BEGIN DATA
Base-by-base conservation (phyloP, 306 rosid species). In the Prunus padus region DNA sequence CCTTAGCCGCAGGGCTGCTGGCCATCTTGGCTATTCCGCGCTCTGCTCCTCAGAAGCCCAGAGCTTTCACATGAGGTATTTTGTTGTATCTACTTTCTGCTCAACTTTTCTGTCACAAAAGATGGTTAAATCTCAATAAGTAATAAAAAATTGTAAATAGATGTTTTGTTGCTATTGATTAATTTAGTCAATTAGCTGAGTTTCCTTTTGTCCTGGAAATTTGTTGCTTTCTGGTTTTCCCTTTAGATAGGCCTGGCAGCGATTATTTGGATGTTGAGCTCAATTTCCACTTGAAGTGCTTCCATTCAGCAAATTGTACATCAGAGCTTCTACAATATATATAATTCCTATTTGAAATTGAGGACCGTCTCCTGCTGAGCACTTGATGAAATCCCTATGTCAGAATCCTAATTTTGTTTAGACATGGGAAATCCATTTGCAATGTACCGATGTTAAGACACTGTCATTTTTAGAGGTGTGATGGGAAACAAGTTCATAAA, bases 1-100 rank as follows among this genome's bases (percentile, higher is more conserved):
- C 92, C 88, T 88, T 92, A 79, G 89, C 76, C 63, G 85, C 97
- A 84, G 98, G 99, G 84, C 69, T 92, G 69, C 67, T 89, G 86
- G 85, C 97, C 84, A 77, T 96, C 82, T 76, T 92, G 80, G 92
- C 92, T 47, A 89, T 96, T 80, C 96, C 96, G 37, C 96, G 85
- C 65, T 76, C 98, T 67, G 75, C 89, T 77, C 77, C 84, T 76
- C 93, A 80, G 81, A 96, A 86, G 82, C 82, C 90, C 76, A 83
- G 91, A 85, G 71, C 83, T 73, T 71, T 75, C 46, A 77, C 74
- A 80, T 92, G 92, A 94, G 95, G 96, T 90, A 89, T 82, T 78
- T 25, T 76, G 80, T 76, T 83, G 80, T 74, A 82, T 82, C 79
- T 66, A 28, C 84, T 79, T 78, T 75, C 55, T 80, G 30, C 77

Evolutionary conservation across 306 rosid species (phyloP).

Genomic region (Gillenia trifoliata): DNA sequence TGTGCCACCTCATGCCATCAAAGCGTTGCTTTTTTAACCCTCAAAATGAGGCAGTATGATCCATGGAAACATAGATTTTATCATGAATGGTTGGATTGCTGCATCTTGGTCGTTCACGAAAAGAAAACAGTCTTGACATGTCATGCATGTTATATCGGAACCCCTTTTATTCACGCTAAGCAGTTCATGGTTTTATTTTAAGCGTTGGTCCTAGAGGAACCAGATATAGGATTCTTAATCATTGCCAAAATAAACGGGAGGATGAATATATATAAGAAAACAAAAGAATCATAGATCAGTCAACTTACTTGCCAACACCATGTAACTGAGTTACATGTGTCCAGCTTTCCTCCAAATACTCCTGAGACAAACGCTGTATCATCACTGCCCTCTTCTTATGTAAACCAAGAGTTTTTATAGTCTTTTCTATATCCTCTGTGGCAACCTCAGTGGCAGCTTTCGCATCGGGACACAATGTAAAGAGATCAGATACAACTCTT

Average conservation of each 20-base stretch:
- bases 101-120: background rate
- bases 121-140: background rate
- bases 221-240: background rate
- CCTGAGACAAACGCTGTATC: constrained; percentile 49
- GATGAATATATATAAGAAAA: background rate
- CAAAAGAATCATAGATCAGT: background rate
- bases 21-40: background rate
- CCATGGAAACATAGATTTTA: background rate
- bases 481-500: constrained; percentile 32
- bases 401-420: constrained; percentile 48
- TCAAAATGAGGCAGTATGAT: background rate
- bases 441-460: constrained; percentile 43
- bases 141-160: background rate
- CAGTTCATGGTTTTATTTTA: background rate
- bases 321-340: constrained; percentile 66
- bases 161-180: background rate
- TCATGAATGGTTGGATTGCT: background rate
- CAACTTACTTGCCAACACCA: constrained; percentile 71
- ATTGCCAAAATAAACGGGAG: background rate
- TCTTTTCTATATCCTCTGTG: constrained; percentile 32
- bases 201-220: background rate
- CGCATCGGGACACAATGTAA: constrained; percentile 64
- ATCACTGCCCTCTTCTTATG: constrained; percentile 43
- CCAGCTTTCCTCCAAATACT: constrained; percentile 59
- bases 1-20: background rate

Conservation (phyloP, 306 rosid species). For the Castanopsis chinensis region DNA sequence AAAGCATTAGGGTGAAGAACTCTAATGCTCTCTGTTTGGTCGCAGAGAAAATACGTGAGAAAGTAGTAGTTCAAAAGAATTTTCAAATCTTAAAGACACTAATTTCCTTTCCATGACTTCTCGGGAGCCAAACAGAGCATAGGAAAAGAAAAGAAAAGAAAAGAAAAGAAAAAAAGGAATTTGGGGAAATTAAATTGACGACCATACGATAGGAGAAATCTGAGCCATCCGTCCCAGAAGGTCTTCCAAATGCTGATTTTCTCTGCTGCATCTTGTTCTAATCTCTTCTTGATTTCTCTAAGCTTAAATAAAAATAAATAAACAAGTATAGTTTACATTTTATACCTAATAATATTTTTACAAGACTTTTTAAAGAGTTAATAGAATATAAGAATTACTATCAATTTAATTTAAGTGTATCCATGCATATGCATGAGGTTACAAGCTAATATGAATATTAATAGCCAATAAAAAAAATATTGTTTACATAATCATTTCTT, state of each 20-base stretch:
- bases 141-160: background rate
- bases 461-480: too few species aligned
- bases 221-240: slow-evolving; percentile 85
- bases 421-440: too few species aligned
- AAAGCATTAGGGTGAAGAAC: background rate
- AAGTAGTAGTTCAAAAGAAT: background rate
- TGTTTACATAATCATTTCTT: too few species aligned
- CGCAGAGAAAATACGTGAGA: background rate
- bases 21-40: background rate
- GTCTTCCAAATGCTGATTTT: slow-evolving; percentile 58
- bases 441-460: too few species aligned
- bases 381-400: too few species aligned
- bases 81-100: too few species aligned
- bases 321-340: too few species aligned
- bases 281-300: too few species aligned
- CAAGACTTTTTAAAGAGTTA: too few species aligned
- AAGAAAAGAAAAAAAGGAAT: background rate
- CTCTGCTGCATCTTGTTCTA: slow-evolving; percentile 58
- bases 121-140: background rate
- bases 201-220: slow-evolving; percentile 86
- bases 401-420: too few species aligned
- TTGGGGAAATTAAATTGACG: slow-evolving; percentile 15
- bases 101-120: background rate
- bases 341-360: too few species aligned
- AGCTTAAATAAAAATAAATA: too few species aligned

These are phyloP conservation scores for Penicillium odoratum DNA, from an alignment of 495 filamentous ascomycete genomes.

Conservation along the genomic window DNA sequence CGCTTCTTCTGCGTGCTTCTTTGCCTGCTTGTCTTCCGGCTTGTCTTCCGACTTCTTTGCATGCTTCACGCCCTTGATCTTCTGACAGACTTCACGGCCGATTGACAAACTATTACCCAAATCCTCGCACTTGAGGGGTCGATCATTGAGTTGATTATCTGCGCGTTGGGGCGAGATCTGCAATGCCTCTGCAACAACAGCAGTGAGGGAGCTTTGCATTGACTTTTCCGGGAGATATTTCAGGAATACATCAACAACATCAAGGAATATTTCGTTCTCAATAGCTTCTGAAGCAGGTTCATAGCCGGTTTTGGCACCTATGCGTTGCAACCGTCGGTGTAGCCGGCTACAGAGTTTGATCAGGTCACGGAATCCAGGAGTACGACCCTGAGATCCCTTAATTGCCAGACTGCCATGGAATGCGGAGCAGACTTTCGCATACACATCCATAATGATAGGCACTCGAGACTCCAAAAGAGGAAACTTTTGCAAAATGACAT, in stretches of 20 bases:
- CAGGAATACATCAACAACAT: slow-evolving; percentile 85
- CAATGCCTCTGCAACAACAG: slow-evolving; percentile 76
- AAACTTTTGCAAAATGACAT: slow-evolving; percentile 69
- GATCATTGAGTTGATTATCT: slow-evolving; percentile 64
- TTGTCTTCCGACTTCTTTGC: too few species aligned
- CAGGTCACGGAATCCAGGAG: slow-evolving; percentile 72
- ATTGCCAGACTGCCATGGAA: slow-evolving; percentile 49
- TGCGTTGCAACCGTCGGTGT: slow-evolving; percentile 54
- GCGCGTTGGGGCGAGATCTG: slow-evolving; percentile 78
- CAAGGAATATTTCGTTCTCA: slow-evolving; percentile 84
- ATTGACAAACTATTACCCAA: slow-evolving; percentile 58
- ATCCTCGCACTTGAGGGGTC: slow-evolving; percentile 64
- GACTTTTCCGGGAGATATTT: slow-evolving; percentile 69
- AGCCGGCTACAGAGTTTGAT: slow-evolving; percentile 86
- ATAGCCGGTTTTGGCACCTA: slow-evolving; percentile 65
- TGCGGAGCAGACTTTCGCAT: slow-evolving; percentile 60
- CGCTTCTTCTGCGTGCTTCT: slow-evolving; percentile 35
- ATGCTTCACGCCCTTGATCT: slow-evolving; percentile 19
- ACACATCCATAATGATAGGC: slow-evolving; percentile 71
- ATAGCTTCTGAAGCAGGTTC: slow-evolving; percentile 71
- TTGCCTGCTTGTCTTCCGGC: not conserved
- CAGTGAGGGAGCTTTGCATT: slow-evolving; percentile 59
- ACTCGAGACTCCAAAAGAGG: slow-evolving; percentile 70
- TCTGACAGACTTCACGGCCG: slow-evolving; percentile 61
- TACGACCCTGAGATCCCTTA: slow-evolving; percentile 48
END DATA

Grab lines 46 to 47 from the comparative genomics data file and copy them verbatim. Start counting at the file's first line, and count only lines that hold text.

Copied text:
- AAGTAGTAGTTCAAAAGAAT: background rate
- TGTTTACATAATCATTTCTT: too few species aligned